Spend a day discovering Canada’s First Nations traditions. Here are eight great day trip ideas that will help you do just that in Hamilton Halton Brant.
Woodland Cultural Centre, within the Brantford and Six Nations communities, is the place to discover the history, language, intellect and cultural heritage of the Anishinaabe and Onkwehon:we people. At Kanata Village, learn about the rich and diverse cultures of the Six Nations of the Grand River (Haudenosaunee/Onhkwehonweh) and other Indigenous people of Turtle Island.
The Six Nations Tourism “A Day of Play” experience includes learning the history of and playing the ancient game of lacrosse, walking a nature trail, touring gardens, and trying archery. If your interests are more artistic, the “Love of the Arts” experience includes art exhibits and the opportunity to create art yourself. For history and culture buffs, the “Where Cultures Meet” package includes visits to historical sites, museums, and the modern day Six Nations.
Her Majesty’s Royal Chapel of the Mohawks in Brantford is the oldest Protestant Church in Ontario, the oldest surviving church in Ontario, and the first Royal Chapel in the world belonging to a First Nations community. Tours are available and focus on the important role played by the Loyalist Mohawks in the early settlement of Ontario.
Chiefswood National Historic Site in Ohsweken is the birthplace and childhood home of Mohawk poetess E. Pauline Johnson. This unique mansion and museum features a selection of original furnishings and Johnson family artifacts. The grounds of this National Historic Site include rare grassland prairies, Carolinian forests, swamp lands and the Grand River. Rich in the history of both Mohawk and English cultures, a visit to this stately home provides unique insight into 19th century life.
At Crawford Lake Conservation Area in Halton, explore the Iroquoian village and learn about local First Nations history. You’ll have the unique opportunity to explore two 15th century reconstructed longhouses, and regular programming like Longhouse Lore and the Season of the Three Sisters will have you learning about fire-making techniques and the importance of corn, squash, and beans to the First Nations.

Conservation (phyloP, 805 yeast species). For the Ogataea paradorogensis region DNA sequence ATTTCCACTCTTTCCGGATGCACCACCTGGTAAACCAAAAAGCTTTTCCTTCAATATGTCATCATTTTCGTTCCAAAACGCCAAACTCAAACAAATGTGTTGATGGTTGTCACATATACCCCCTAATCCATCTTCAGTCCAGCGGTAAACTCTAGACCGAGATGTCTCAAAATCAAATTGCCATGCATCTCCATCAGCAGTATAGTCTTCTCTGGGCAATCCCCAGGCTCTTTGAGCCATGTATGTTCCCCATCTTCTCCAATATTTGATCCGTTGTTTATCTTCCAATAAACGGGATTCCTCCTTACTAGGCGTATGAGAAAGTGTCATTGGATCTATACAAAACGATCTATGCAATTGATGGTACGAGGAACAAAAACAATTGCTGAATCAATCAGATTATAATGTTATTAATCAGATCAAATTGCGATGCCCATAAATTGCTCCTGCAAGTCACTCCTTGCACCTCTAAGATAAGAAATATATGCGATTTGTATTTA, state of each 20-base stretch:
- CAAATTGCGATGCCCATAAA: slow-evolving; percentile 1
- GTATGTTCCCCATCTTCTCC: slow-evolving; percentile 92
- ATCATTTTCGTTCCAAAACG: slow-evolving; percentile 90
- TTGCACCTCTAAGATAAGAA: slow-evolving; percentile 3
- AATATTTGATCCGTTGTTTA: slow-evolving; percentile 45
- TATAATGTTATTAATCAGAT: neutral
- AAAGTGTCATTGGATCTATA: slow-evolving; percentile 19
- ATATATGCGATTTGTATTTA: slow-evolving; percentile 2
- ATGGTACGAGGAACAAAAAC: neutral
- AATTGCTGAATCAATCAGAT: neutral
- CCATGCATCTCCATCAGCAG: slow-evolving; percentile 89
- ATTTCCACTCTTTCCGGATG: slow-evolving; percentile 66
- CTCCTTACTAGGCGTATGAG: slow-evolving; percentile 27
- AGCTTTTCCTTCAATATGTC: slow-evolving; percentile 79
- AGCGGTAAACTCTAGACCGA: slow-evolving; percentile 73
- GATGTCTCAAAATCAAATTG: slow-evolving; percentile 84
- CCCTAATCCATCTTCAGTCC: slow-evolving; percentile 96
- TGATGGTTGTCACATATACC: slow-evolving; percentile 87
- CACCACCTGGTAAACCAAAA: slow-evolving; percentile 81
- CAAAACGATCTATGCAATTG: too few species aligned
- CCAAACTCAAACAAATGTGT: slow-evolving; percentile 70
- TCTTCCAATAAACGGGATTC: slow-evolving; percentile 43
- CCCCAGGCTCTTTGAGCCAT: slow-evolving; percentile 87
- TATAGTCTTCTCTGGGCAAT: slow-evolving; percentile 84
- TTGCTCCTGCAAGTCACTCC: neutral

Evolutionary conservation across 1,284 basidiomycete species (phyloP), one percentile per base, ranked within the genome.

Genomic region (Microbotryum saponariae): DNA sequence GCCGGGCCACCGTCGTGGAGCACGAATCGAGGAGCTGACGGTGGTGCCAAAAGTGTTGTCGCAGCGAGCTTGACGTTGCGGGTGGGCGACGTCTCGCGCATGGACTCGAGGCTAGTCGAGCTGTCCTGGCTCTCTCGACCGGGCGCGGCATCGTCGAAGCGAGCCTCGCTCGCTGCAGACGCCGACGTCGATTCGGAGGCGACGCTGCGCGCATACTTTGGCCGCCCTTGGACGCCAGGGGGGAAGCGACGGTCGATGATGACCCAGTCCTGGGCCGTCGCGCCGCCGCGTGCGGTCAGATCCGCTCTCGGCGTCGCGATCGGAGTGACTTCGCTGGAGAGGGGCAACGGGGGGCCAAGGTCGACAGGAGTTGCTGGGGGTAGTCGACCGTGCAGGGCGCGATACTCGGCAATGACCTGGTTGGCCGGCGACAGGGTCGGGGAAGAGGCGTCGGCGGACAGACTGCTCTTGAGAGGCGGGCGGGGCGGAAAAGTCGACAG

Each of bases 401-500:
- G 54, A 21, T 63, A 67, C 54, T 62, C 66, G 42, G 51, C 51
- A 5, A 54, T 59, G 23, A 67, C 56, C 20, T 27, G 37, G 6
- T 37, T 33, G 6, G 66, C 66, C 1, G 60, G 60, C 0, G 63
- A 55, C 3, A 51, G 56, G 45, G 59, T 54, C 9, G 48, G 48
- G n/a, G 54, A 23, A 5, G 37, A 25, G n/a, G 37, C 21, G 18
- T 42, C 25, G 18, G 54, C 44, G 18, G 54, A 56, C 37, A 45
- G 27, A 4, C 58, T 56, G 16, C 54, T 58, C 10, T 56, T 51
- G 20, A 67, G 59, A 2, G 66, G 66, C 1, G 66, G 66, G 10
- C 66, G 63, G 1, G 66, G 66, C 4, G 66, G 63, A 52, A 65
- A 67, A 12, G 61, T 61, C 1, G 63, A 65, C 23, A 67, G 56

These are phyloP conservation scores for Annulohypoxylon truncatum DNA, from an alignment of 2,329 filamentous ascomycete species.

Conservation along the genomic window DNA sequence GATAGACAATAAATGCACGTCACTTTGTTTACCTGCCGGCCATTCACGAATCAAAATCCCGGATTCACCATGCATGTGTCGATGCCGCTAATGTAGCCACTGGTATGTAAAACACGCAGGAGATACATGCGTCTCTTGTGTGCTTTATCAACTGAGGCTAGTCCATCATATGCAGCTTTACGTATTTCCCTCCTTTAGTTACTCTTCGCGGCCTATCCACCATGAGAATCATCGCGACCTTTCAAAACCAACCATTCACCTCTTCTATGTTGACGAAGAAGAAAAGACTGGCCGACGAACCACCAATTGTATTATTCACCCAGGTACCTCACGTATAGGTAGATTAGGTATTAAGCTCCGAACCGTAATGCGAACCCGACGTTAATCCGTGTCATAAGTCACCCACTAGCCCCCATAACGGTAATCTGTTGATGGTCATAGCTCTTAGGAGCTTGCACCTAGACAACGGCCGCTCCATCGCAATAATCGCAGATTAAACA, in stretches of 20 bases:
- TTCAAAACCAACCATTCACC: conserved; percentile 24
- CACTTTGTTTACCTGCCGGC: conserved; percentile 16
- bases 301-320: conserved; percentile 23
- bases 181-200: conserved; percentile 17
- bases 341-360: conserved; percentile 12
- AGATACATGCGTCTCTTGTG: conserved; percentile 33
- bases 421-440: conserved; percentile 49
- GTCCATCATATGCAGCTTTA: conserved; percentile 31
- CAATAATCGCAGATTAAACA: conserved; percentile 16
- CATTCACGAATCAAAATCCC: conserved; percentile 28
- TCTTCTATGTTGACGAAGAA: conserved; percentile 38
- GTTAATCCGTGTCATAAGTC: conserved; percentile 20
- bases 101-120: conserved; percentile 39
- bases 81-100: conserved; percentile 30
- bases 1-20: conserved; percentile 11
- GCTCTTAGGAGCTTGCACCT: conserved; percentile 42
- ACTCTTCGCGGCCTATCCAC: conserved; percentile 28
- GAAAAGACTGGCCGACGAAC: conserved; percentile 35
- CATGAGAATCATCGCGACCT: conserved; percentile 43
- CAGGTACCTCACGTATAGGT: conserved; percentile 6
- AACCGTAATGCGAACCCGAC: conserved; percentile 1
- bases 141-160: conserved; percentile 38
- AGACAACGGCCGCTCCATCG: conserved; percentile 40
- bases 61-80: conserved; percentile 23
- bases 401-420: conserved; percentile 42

Grand Experience‘s 4-hour and 1-hour guided paddles take you to the Six Nations Reservation in 12-man Voyageur canoes. At the Two Row on the Grand festival, you can paddle with Haudenosaunee and partake in cultural teaching, interactive dancing, storytelling and sharing circles. This year you can even paddle to the Grand River Pow Wow.
The Pow Wow is a way for First Nations people to share their unique customs and cultural identity through the heartbeat of the drum, song and way of life. The Three Fires Homecoming is a traditional Pow Wow hosted by the Mississaugas of the New Credit First Nations, and the Grand River ‘Champion of Champions’ Pow Wow at the Six Nations of the Grand River Community showcases pride in music, dance, arts and crafts.
This fall, the Royal Botanical Gardens’ Arboretum is home to the Indigenous People and Plants Discovery Trail, showcasing the Anishinabek culture’s relationship with Ontario’s native flora.